Air Canada is poised to raise fares as it looks to offset the hit from higher fuel costs, sagging business travel and soaring inflation.
The country’s largest carrier more than tripled its revenues last quarter as demand for travel revved up, though a net loss of nearly $1 billion signalled the pandemic recovery is far from complete.
After the Omicron variant of COVID-19 slowed bookings in January, Air Canada’s sales spiked in March as travel restrictions eased, pushing bookings to 90 per cent of 2019 levels.
“We are very positive on the rest of the year and continued growth over the next several years,” CEO Michael Rousseau told analysts on a conference call Tuesday.
In spite of that optimism, Air Canada shares on Tuesday dropped by $1.76 or 7.3 per cent to $22.46 by day’s end on the Toronto Stock Exchange.
The airline maintained full-year forecasts that available seat capacity will average out at roughly three-quarters of what it was in 2019. A similar figure is expected for the current quarter, which would be five times the capacity of a year earlier.
However, Air Canada’s capacity continues to lag its U.S. counterparts and business travel remains at half the volume it hit three years ago, said chief commercial officer Lucie Guillemette.
“International might take a little bit longer,” she said, referring to overseas business bookings, even as domestic and leisure travel ramp up.
Air Canada hopes to take advantage of a renewed appetite for corporate travel in the United States as the carrier shores up its U.S. flight schedule, she added.
The prolonged plunge in business travel remains a “key risk” for Air Canada, while fuel costs have “eaten into the otherwise positive benefit of higher ticket fares,” said RBC analyst Walter Spracklin.
Jet fuel prices rose nearly 119 per cent year over year as of April 22, according to the International Air Transport Association. Spiking in March amid Russia’s invasion of Ukraine, the jet fuel price has nudged down by 5.5 per cent over the past month.
“The ability to pass on increases in fares and manage through optimization and cost discipline is really what’s key to how we’re trying to manage through this dislocation in the market pricing,” chief financial officer Amos Kazzaz told analysts on a conference call Tuesday.
Higher fuel surcharges and so-called ancillary fees — for services such as baggage and meals and for commission-based offerings such as car rentals and travel insurance — remain another path to profitability, added Guillemette.
A hiring blitz over the past year swelled Air Canada’s ranks to more than 27,000, up from 16,000 a year ago, even as a labour shortage — particularly for groundcrew and pilots — affects some airlines.
“There are some positions under the wing, potentially, that are a little bit more difficult to recruit for right now,” Rousseau said, adding that hiring is not a major hurdle as passengers flock back to the terminal.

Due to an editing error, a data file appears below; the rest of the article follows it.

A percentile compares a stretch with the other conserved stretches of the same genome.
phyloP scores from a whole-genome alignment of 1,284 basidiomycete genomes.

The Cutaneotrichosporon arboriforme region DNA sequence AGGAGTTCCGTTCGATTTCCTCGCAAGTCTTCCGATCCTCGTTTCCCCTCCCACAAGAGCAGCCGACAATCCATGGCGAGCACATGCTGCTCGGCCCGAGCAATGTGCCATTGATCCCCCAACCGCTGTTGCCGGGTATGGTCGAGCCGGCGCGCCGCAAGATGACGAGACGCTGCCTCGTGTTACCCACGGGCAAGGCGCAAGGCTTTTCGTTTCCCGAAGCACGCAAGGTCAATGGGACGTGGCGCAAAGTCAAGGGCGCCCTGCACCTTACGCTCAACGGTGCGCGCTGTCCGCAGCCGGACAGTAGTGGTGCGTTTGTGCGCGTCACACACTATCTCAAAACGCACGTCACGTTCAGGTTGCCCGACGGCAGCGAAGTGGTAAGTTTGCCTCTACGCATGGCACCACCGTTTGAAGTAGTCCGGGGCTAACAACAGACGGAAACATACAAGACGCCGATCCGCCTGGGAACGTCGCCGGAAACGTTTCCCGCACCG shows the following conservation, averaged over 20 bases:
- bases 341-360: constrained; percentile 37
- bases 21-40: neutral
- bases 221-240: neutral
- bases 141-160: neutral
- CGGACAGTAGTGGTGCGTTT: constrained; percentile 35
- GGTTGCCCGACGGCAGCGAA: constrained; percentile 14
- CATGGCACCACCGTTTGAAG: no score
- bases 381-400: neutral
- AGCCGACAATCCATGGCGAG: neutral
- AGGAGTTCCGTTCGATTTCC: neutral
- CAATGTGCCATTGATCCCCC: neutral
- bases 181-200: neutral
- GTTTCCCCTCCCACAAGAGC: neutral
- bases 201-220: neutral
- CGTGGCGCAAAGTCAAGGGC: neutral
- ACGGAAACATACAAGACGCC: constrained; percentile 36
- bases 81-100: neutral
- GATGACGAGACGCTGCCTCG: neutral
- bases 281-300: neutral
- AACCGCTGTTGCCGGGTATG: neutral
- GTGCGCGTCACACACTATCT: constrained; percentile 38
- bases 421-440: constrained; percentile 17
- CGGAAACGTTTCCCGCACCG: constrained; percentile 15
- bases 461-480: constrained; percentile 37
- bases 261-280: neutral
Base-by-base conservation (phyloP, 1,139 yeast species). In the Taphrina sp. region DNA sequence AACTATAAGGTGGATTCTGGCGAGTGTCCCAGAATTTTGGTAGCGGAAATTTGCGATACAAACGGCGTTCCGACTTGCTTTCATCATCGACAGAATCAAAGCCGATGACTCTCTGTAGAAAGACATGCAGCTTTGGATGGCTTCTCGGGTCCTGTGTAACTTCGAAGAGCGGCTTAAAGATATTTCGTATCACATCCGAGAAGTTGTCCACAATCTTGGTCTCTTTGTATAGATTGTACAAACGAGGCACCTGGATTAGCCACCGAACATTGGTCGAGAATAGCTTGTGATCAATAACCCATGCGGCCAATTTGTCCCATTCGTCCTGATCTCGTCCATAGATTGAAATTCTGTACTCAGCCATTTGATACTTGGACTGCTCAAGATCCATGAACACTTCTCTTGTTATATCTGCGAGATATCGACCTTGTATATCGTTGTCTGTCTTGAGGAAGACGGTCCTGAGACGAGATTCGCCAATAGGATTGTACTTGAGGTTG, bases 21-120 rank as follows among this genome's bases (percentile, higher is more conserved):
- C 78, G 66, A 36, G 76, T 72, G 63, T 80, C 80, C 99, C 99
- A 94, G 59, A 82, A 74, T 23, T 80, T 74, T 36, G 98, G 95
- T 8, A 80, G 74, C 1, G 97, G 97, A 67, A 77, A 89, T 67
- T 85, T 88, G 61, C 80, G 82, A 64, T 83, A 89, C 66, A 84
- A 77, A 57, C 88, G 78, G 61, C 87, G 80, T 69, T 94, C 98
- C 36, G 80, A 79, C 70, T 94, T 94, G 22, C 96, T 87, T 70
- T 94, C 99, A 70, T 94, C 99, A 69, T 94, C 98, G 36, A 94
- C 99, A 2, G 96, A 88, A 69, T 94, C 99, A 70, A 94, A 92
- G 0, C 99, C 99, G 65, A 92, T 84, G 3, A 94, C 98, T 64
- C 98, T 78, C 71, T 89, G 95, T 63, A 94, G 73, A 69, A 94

“Travellers returned in force starting around March,” Helane Becker, an aviation analyst for financial-services firm Cowen, said in a note to investors.
“Even with the disappointing first-quarter results, we believe they’ll be on track as the recovery continues.”
Air Canada aims to restore 41 North American routes dropped during the pandemic and relaunch nine domestic and transborder routes this summer, on top of 34 international routes. It plans to serve 51 Canadian airports and 46 U.S. airports.
To offset ticket sales that remain below pre-pandemic levels, the Montreal-based airline continued to expand cargo services, looking to seize on demand caused by clogged supply chains and a stabilizing but persistent e-commerce surge.
Cargo revenue grew 42 per cent year over year to $398 million in the first quarter — 15 per cent of total revenue — with two new Boeing 767-300 freighters set for delivery this year.
“Looking ahead, we expect this to soften as we convert aircraft back to passenger configurations and receive our new freighter aircraft,” Guillemette said of cargo revenue.
Meanwhile bookings via the airline’s revamped Aeroplan rewards program surpassed those from the first three months of 2019 by 19 per cent, as Canadians put points racked up during the pandemic toward travel.
Air Canada reported a first-quarter loss of $974 million or $2.72 per diluted for its first quarter compared with a loss of $1.3 billion or $3.90 per diluted share a year earlier.
Revenue totalled $2.57 billion for the three months ended March 31, compared with $729 million in the first three months of 2021.
Analysts on average had predicted a loss of $1.49 per share, according to financial data firm Refinitiv.
—Christopher Reynolds, The Canadian Press